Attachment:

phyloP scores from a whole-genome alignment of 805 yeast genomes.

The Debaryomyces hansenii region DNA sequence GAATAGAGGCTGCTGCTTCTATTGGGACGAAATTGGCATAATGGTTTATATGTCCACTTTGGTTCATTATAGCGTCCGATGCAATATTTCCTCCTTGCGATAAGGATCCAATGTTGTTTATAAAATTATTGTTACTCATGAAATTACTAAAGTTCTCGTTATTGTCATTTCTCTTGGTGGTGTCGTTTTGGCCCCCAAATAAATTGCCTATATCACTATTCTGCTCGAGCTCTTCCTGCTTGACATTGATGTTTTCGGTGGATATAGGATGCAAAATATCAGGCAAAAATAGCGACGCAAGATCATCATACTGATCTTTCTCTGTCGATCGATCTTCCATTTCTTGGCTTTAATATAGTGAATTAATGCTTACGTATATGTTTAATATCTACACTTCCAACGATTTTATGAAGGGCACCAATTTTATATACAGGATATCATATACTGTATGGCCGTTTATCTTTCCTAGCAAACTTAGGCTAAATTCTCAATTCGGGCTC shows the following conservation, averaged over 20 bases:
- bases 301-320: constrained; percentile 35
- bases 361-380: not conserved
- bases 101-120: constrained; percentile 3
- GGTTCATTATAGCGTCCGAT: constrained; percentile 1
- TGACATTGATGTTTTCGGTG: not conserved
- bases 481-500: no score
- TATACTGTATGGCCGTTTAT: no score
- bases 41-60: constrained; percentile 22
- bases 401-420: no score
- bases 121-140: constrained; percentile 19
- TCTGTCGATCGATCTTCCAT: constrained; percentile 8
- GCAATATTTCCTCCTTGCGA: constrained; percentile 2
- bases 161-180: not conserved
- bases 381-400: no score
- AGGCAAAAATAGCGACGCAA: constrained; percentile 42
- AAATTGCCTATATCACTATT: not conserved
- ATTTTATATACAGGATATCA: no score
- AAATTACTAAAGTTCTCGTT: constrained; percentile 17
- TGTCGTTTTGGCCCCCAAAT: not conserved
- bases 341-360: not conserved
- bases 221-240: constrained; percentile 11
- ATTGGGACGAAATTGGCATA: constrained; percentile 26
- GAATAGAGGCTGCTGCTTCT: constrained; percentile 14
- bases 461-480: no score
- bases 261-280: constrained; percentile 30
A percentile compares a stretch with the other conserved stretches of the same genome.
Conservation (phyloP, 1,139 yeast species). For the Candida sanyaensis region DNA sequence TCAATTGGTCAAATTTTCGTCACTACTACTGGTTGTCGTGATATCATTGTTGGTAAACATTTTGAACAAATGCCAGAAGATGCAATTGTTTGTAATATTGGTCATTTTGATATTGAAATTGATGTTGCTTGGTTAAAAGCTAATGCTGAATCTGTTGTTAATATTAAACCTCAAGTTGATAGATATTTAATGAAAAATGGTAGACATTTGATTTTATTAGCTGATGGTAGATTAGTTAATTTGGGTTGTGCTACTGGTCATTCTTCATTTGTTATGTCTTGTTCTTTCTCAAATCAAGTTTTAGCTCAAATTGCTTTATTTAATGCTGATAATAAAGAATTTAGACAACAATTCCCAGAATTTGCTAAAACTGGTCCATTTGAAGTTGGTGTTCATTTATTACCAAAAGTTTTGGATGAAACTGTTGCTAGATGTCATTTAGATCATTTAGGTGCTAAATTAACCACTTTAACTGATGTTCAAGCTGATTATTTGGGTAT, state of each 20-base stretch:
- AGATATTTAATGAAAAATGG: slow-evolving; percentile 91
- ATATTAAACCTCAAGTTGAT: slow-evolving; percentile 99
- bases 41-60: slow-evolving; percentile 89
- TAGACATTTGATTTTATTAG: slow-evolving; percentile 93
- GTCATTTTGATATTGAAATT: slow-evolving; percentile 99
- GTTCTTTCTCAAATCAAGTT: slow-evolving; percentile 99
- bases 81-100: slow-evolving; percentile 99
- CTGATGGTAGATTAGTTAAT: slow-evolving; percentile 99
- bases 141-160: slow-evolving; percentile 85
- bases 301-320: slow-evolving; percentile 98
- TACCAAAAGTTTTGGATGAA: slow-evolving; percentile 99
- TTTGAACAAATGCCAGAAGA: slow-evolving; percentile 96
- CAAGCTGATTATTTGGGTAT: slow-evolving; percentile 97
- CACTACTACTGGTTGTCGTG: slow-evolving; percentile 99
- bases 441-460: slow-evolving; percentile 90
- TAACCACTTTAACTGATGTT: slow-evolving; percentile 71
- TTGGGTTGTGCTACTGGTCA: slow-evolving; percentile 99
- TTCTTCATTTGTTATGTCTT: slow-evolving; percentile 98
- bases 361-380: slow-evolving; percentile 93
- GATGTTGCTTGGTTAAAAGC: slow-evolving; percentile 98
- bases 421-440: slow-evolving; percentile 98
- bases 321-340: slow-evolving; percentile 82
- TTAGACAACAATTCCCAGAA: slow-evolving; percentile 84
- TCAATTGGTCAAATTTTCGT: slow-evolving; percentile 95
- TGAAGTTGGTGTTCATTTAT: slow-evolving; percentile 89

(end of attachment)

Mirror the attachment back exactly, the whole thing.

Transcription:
phyloP scores from a whole-genome alignment of 805 yeast genomes.

The Debaryomyces hansenii region DNA sequence GAATAGAGGCTGCTGCTTCTATTGGGACGAAATTGGCATAATGGTTTATATGTCCACTTTGGTTCATTATAGCGTCCGATGCAATATTTCCTCCTTGCGATAAGGATCCAATGTTGTTTATAAAATTATTGTTACTCATGAAATTACTAAAGTTCTCGTTATTGTCATTTCTCTTGGTGGTGTCGTTTTGGCCCCCAAATAAATTGCCTATATCACTATTCTGCTCGAGCTCTTCCTGCTTGACATTGATGTTTTCGGTGGATATAGGATGCAAAATATCAGGCAAAAATAGCGACGCAAGATCATCATACTGATCTTTCTCTGTCGATCGATCTTCCATTTCTTGGCTTTAATATAGTGAATTAATGCTTACGTATATGTTTAATATCTACACTTCCAACGATTTTATGAAGGGCACCAATTTTATATACAGGATATCATATACTGTATGGCCGTTTATCTTTCCTAGCAAACTTAGGCTAAATTCTCAATTCGGGCTC shows the following conservation, averaged over 20 bases:
- bases 301-320: constrained; percentile 35
- bases 361-380: not conserved
- bases 101-120: constrained; percentile 3
- GGTTCATTATAGCGTCCGAT: constrained; percentile 1
- TGACATTGATGTTTTCGGTG: not conserved
- bases 481-500: no score
- TATACTGTATGGCCGTTTAT: no score
- bases 41-60: constrained; percentile 22
- bases 401-420: no score
- bases 121-140: constrained; percentile 19
- TCTGTCGATCGATCTTCCAT: constrained; percentile 8
- GCAATATTTCCTCCTTGCGA: constrained; percentile 2
- bases 161-180: not conserved
- bases 381-400: no score
- AGGCAAAAATAGCGACGCAA: constrained; percentile 42
- AAATTGCCTATATCACTATT: not conserved
- ATTTTATATACAGGATATCA: no score
- AAATTACTAAAGTTCTCGTT: constrained; percentile 17
- TGTCGTTTTGGCCCCCAAAT: not conserved
- bases 341-360: not conserved
- bases 221-240: constrained; percentile 11
- ATTGGGACGAAATTGGCATA: constrained; percentile 26
- GAATAGAGGCTGCTGCTTCT: constrained; percentile 14
- bases 461-480: no score
- bases 261-280: constrained; percentile 30
A percentile compares a stretch with the other conserved stretches of the same genome.
Conservation (phyloP, 1,139 yeast species). For the Candida sanyaensis region DNA sequence TCAATTGGTCAAATTTTCGTCACTACTACTGGTTGTCGTGATATCATTGTTGGTAAACATTTTGAACAAATGCCAGAAGATGCAATTGTTTGTAATATTGGTCATTTTGATATTGAAATTGATGTTGCTTGGTTAAAAGCTAATGCTGAATCTGTTGTTAATATTAAACCTCAAGTTGATAGATATTTAATGAAAAATGGTAGACATTTGATTTTATTAGCTGATGGTAGATTAGTTAATTTGGGTTGTGCTACTGGTCATTCTTCATTTGTTATGTCTTGTTCTTTCTCAAATCAAGTTTTAGCTCAAATTGCTTTATTTAATGCTGATAATAAAGAATTTAGACAACAATTCCCAGAATTTGCTAAAACTGGTCCATTTGAAGTTGGTGTTCATTTATTACCAAAAGTTTTGGATGAAACTGTTGCTAGATGTCATTTAGATCATTTAGGTGCTAAATTAACCACTTTAACTGATGTTCAAGCTGATTATTTGGGTAT, state of each 20-base stretch:
- AGATATTTAATGAAAAATGG: slow-evolving; percentile 91
- ATATTAAACCTCAAGTTGAT: slow-evolving; percentile 99
- bases 41-60: slow-evolving; percentile 89
- TAGACATTTGATTTTATTAG: slow-evolving; percentile 93
- GTCATTTTGATATTGAAATT: slow-evolving; percentile 99
- GTTCTTTCTCAAATCAAGTT: slow-evolving; percentile 99
- bases 81-100: slow-evolving; percentile 99
- CTGATGGTAGATTAGTTAAT: slow-evolving; percentile 99
- bases 141-160: slow-evolving; percentile 85
- bases 301-320: slow-evolving; percentile 98
- TACCAAAAGTTTTGGATGAA: slow-evolving; percentile 99
- TTTGAACAAATGCCAGAAGA: slow-evolving; percentile 96
- CAAGCTGATTATTTGGGTAT: slow-evolving; percentile 97
- CACTACTACTGGTTGTCGTG: slow-evolving; percentile 99
- bases 441-460: slow-evolving; percentile 90
- TAACCACTTTAACTGATGTT: slow-evolving; percentile 71
- TTGGGTTGTGCTACTGGTCA: slow-evolving; percentile 99
- TTCTTCATTTGTTATGTCTT: slow-evolving; percentile 98
- bases 361-380: slow-evolving; percentile 93
- GATGTTGCTTGGTTAAAAGC: slow-evolving; percentile 98
- bases 421-440: slow-evolving; percentile 98
- bases 321-340: slow-evolving; percentile 82
- TTAGACAACAATTCCCAGAA: slow-evolving; percentile 84
- TCAATTGGTCAAATTTTCGT: slow-evolving; percentile 95
- TGAAGTTGGTGTTCATTTAT: slow-evolving; percentile 89